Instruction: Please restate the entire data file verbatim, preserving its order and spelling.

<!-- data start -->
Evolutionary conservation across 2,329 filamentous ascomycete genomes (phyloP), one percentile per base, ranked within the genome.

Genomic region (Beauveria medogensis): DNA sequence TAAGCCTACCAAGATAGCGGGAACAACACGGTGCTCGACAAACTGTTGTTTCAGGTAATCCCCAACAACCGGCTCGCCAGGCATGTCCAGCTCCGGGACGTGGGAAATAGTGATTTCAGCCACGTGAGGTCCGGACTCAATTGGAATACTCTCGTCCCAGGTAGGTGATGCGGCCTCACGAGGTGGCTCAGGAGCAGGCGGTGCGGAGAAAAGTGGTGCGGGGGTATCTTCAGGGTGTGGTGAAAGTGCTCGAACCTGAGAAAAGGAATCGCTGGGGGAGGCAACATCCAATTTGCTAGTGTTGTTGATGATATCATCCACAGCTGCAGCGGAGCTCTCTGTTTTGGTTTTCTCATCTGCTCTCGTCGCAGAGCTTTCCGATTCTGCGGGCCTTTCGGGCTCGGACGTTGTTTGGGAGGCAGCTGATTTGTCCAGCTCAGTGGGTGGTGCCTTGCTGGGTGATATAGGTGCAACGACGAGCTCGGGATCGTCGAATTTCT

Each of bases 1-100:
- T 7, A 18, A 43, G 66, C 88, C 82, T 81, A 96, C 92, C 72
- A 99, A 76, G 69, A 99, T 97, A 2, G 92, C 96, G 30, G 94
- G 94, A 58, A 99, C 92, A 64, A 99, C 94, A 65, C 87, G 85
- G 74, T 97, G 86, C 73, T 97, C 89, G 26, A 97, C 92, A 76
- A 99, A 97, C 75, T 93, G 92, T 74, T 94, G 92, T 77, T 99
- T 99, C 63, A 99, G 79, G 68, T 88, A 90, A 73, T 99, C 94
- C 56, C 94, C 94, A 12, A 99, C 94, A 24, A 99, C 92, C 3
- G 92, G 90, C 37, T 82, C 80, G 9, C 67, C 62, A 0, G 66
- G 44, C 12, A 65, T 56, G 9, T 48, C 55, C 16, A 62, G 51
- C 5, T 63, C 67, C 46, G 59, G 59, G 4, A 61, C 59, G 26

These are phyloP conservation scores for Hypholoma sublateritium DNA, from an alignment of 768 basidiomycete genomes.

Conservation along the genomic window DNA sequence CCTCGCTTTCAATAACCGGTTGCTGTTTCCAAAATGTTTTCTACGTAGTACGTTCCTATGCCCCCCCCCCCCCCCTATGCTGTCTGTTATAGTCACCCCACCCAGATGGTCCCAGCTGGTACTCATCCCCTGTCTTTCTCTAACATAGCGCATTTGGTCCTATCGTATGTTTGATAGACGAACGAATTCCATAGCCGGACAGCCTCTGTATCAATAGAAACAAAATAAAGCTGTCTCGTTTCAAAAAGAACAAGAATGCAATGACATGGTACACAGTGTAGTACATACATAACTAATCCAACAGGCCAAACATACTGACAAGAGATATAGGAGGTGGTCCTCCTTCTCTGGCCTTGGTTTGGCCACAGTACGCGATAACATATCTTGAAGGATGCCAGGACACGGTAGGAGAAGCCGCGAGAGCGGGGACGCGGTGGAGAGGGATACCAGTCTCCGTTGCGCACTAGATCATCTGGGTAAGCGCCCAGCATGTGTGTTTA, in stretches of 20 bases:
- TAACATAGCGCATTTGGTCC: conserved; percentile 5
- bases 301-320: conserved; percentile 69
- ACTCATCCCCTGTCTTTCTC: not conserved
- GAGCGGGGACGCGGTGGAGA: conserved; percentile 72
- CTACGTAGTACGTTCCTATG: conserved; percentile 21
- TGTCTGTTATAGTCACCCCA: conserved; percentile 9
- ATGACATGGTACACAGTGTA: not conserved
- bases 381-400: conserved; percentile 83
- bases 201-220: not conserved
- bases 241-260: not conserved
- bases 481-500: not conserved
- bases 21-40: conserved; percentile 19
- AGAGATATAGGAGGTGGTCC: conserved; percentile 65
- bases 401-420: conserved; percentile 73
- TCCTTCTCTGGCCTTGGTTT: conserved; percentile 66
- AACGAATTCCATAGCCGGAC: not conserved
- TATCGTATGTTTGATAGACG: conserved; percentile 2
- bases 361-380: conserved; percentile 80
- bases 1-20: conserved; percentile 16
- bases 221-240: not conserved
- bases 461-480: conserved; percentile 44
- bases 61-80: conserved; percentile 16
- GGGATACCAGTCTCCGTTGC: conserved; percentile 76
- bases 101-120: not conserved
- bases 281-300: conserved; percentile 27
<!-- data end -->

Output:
Evolutionary conservation across 2,329 filamentous ascomycete genomes (phyloP), one percentile per base, ranked within the genome.

Genomic region (Beauveria medogensis): DNA sequence TAAGCCTACCAAGATAGCGGGAACAACACGGTGCTCGACAAACTGTTGTTTCAGGTAATCCCCAACAACCGGCTCGCCAGGCATGTCCAGCTCCGGGACGTGGGAAATAGTGATTTCAGCCACGTGAGGTCCGGACTCAATTGGAATACTCTCGTCCCAGGTAGGTGATGCGGCCTCACGAGGTGGCTCAGGAGCAGGCGGTGCGGAGAAAAGTGGTGCGGGGGTATCTTCAGGGTGTGGTGAAAGTGCTCGAACCTGAGAAAAGGAATCGCTGGGGGAGGCAACATCCAATTTGCTAGTGTTGTTGATGATATCATCCACAGCTGCAGCGGAGCTCTCTGTTTTGGTTTTCTCATCTGCTCTCGTCGCAGAGCTTTCCGATTCTGCGGGCCTTTCGGGCTCGGACGTTGTTTGGGAGGCAGCTGATTTGTCCAGCTCAGTGGGTGGTGCCTTGCTGGGTGATATAGGTGCAACGACGAGCTCGGGATCGTCGAATTTCT

Each of bases 1-100:
- T 7, A 18, A 43, G 66, C 88, C 82, T 81, A 96, C 92, C 72
- A 99, A 76, G 69, A 99, T 97, A 2, G 92, C 96, G 30, G 94
- G 94, A 58, A 99, C 92, A 64, A 99, C 94, A 65, C 87, G 85
- G 74, T 97, G 86, C 73, T 97, C 89, G 26, A 97, C 92, A 76
- A 99, A 97, C 75, T 93, G 92, T 74, T 94, G 92, T 77, T 99
- T 99, C 63, A 99, G 79, G 68, T 88, A 90, A 73, T 99, C 94
- C 56, C 94, C 94, A 12, A 99, C 94, A 24, A 99, C 92, C 3
- G 92, G 90, C 37, T 82, C 80, G 9, C 67, C 62, A 0, G 66
- G 44, C 12, A 65, T 56, G 9, T 48, C 55, C 16, A 62, G 51
- C 5, T 63, C 67, C 46, G 59, G 59, G 4, A 61, C 59, G 26

These are phyloP conservation scores for Hypholoma sublateritium DNA, from an alignment of 768 basidiomycete genomes.

Conservation along the genomic window DNA sequence CCTCGCTTTCAATAACCGGTTGCTGTTTCCAAAATGTTTTCTACGTAGTACGTTCCTATGCCCCCCCCCCCCCCCTATGCTGTCTGTTATAGTCACCCCACCCAGATGGTCCCAGCTGGTACTCATCCCCTGTCTTTCTCTAACATAGCGCATTTGGTCCTATCGTATGTTTGATAGACGAACGAATTCCATAGCCGGACAGCCTCTGTATCAATAGAAACAAAATAAAGCTGTCTCGTTTCAAAAAGAACAAGAATGCAATGACATGGTACACAGTGTAGTACATACATAACTAATCCAACAGGCCAAACATACTGACAAGAGATATAGGAGGTGGTCCTCCTTCTCTGGCCTTGGTTTGGCCACAGTACGCGATAACATATCTTGAAGGATGCCAGGACACGGTAGGAGAAGCCGCGAGAGCGGGGACGCGGTGGAGAGGGATACCAGTCTCCGTTGCGCACTAGATCATCTGGGTAAGCGCCCAGCATGTGTGTTTA, in stretches of 20 bases:
- TAACATAGCGCATTTGGTCC: conserved; percentile 5
- bases 301-320: conserved; percentile 69
- ACTCATCCCCTGTCTTTCTC: not conserved
- GAGCGGGGACGCGGTGGAGA: conserved; percentile 72
- CTACGTAGTACGTTCCTATG: conserved; percentile 21
- TGTCTGTTATAGTCACCCCA: conserved; percentile 9
- ATGACATGGTACACAGTGTA: not conserved
- bases 381-400: conserved; percentile 83
- bases 201-220: not conserved
- bases 241-260: not conserved
- bases 481-500: not conserved
- bases 21-40: conserved; percentile 19
- AGAGATATAGGAGGTGGTCC: conserved; percentile 65
- bases 401-420: conserved; percentile 73
- TCCTTCTCTGGCCTTGGTTT: conserved; percentile 66
- AACGAATTCCATAGCCGGAC: not conserved
- TATCGTATGTTTGATAGACG: conserved; percentile 2
- bases 361-380: conserved; percentile 80
- bases 1-20: conserved; percentile 16
- bases 221-240: not conserved
- bases 461-480: conserved; percentile 44
- bases 61-80: conserved; percentile 16
- GGGATACCAGTCTCCGTTGC: conserved; percentile 76
- bases 101-120: not conserved
- bases 281-300: conserved; percentile 27